Incapacity Determination - PEP Step II
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Incapacity Determination - PEP Step II


Revised December 30, 2013


PEP Step II - Determining the severity of mental impairments


WAC 388-447-0040Progressive Evaluation Process Step II - How does the department determine the severity of mental impairments?

<p>WAC 388-447-0040

WAC 388-447-0040

Effective January 1, 2014

WAC 388-447-0040 Progressive Evaluation Process Step II - How does the department determine the severity of mental impairments?

If you are diagnosed with a mental impairment by a professional described in WAC 388-447-0005, we use information from the medical evidence provider to determine how the impairment limits work-related activities.

(1) We review the following psychological evidence to determine the severity of your mental impairment:

(a) Psychosocial and treatment history records;

(b) Clinical findings of specific abnormalities of behavior, mood, thought, orientation, or perception;

(c) Results of psychological tests; and

(d) Symptoms observed by the examining professional that show how your impairment affects your ability to perform basic work-related activities.

(2) We do not consider diagnoses or symptoms of alcohol or sub-stance use or dependency when the only impairment supported by objective medical evidence is drug or alcohol addiction.

(3) If you are diagnosed with an intellectual disability, the diagnosis must be based on the Wechsler adult intelligence scale (WAIS). The following test results determine the severity rating:

 Intelligence Quotient (IQ) Score

 Severity Rating

 85 or above

 1

 71 to 84

 3

 70 or lower

 5

 


(4) If you are diagnosed with a mental impairment with physical causes, we assign a severity rating based on the most severe of the following four areas of impairment:

(a) Short term memory impairment;

(b) Perceptual or thinking disturbances;

(c) Disorientation to time and place; or

(d) Labile, shallow, or coarse affect.

(5) We base the severity of an impairment diagnosed as a mood, anxiety, thought, memory, personality, or cognitive disorder on a clinical assessment of the intensity and frequency of symptoms that:

(a) Affect your ability to perform basic work-related activities; and

(b) Are consistent with a diagnosis of a mental impairment as listed in the most recent version of the Diagnostic and Statistical Manual of Mental Disorders(DSM).

(6) We base the severity rating for a functional mental impair-ment on accumulated severity ratings for the symptoms in subsection (5) of this section as follows:

 Condition

Severity Rating

(a) The clinical findings and objective evidence are consistent with a significant limitation on performing one or more basic work activities.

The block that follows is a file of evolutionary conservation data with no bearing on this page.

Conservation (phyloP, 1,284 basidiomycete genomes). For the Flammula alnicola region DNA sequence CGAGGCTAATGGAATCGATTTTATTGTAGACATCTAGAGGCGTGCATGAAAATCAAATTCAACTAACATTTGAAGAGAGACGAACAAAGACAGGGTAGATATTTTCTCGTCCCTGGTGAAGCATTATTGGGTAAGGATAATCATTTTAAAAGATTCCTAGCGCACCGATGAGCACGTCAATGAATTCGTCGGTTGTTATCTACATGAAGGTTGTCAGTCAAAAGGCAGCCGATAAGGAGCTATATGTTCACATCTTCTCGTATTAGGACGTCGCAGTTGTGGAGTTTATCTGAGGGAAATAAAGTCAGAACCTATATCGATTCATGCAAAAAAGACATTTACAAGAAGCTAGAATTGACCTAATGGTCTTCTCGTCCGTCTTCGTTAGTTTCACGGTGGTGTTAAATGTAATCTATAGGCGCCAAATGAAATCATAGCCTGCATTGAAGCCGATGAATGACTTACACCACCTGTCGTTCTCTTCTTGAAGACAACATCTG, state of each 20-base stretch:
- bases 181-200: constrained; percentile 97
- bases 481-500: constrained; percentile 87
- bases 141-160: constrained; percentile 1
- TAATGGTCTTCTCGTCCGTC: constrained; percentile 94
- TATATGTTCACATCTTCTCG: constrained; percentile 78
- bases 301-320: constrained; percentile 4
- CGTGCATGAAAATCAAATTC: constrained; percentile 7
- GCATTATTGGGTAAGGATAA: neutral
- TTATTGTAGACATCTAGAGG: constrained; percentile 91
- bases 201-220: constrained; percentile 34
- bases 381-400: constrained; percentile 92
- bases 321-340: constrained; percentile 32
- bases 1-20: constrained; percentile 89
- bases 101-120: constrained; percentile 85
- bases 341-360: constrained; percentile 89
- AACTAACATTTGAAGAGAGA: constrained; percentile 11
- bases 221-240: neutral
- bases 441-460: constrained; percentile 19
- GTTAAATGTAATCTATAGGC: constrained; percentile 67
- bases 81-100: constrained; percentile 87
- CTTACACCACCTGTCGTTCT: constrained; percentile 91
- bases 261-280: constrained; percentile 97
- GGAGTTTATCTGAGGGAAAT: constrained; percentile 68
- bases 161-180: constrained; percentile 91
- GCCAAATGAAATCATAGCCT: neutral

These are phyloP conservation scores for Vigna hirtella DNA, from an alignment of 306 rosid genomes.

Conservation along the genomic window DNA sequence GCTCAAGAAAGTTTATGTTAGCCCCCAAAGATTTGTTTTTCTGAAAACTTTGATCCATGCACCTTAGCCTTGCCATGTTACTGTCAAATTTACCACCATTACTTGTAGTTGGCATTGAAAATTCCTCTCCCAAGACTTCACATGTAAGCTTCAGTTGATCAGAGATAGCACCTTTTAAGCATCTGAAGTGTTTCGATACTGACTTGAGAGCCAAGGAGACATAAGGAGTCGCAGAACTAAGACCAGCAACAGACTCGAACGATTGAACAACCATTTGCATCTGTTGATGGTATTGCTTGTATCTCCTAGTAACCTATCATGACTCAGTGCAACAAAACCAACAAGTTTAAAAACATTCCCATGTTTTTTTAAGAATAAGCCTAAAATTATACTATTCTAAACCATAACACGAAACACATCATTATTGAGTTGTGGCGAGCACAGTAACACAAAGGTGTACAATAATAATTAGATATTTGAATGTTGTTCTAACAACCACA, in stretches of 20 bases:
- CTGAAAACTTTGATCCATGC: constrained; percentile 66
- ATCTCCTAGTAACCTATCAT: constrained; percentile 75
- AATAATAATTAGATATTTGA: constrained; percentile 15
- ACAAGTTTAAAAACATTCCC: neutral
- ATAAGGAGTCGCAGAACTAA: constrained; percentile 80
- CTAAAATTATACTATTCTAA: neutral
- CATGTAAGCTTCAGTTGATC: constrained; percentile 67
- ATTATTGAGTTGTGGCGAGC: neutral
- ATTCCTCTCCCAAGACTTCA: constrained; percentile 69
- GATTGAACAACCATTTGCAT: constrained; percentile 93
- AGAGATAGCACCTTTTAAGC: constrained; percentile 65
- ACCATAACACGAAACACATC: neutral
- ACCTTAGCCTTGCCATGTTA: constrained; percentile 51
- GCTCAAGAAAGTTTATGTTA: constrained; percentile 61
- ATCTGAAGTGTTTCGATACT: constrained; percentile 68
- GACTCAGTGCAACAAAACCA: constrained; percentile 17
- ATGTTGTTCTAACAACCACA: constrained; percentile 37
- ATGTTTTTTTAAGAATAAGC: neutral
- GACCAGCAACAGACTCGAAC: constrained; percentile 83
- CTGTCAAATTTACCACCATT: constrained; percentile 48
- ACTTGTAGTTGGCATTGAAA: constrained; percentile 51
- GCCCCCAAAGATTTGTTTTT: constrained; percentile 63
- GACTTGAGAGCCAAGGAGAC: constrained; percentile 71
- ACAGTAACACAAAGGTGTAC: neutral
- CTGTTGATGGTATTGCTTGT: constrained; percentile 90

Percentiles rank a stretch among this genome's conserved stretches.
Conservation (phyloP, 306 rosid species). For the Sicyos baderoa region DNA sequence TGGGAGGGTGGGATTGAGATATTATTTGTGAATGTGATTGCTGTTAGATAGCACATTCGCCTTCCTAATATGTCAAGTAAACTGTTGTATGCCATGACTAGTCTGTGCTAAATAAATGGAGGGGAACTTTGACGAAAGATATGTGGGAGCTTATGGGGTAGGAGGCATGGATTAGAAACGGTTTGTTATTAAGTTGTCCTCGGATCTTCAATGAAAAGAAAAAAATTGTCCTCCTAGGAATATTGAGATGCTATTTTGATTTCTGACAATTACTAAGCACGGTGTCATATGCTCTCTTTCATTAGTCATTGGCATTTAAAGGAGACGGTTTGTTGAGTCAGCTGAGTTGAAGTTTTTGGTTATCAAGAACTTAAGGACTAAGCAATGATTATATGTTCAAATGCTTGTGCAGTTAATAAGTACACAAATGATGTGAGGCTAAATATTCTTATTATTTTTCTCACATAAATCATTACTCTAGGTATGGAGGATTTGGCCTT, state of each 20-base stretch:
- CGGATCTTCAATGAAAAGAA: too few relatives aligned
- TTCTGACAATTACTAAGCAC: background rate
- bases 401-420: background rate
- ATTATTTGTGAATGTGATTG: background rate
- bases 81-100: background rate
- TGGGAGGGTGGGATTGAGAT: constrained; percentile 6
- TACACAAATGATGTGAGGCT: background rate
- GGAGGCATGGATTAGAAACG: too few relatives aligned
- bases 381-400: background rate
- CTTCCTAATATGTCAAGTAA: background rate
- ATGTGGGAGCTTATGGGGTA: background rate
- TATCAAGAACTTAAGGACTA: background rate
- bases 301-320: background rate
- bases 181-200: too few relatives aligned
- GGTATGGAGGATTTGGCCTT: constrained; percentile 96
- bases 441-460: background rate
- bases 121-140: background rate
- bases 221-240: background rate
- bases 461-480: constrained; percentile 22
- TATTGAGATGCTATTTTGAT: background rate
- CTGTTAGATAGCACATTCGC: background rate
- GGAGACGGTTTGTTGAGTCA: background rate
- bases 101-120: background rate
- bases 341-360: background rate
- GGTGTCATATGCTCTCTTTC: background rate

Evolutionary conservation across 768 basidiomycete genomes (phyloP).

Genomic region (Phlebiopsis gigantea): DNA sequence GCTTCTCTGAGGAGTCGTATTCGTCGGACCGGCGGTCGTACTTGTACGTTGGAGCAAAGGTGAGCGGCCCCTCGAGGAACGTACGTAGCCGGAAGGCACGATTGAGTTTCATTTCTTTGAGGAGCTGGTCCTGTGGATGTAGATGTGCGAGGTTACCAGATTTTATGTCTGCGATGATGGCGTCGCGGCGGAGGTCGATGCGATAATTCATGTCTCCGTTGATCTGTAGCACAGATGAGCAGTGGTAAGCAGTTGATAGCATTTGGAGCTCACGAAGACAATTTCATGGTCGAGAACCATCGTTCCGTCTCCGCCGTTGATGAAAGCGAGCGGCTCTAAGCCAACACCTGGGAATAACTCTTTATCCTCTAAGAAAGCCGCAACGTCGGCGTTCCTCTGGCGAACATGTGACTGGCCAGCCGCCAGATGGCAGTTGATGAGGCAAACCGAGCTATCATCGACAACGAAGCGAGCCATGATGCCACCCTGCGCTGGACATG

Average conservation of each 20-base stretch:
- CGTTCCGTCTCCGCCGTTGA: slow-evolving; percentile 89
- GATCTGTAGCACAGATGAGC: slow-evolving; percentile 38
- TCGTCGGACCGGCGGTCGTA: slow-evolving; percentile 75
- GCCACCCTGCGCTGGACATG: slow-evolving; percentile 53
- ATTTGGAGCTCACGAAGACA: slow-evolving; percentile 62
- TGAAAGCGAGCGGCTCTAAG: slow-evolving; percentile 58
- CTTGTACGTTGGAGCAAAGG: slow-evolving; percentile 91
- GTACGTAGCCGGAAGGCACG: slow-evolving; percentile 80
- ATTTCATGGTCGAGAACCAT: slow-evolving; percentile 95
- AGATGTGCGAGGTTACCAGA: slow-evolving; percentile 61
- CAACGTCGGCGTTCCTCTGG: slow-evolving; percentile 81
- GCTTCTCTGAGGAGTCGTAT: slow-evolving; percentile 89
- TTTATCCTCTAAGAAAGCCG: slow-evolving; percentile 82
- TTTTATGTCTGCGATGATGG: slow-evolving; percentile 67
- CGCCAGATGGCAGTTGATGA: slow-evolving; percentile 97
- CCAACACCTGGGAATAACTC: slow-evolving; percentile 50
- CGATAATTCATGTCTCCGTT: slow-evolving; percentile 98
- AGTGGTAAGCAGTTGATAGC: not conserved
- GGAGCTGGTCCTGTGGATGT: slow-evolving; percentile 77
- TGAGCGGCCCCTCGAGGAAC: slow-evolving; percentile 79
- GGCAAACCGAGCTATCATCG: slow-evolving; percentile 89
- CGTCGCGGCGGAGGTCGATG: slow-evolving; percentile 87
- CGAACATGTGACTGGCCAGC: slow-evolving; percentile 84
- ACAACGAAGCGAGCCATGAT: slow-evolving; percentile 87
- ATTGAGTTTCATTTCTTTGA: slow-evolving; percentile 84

(b) You are diagnosed with a functional disorder with psychotic features; 

(c) You have had two or more hospitalizations for psychiatric reasons in the past two years;   

(d) You have had more than six months of continuous psychiatric inpatient or residential treatment in the past two years;   

(e) The clinical findings and objective evidence are consistent with very significant limitations on ability to perform one or more basic work activities.   

 Moderate (3)

(f) The clinical findings and objective evidence are consistent with an inability to perform one or more basic work activities.

 Severe (5)


(7) If you are diagnosed with any combination of mental retardation, mental impairment with physical causes, or functional mental impairment, we assign a severity rating as follows:

 Condition

 Severity Rating

(a) Two or more disorders with moderate severity (3) ratings; or 

(b) One or more disorders rated moderate severity (3), and one rated marked. 

    Marked (4)

(c) Two or more disorders rated marked severity (4).

Severe (5)

(8) We deny incapacity when you haven't been diagnosed with a significant physical impairment and the overall severity of your mental impairment is one or two;

(9) We approve incapacity when your overall mental severity rating is severe (5).

This is a reprint of the official rule as published by the Office of the Code Reviser. If there are previous versions of this rule, they can be found using the Legislative Search page.

NOTE:

The DSHS 13-865 Psychological/Psychiatric Evaluation form, DOC 13-450 Behavioral Health Discharge Summary, or typed narrative evaluation may be used to assess mental health impairments.


CLARIFYING INFORMATION

  1. The Short Clinical Scale is no longer used in the mental health community and has been removed from the psychological evaluation form. Any symptom that affects work function and is listed in the DSM IV or DSM V may be listed by the mental health provider.
  2. Only consider symptoms that have an impact on work function when determining incapacity.
  3. See the learning disabilities and deficits chapter when a learning disorder is diagnosed. Most learning disorders aren't incapacitating.
  4. Don’t consider diagnosis and symptoms of alcohol or substance abuse, or dependence, when determining incapacity through the PEP.
  5. Alcohol and substance use information is requested in order to differentiate between substance use and mental health symptoms, and to provide information for the development of a case plan.
  6. A symptom that was not observed by the evaluator may be considered when determining incapacity accepted if consistent with others symptoms of a diagnosis the evaluator observed.
Modification Date: December 30, 2013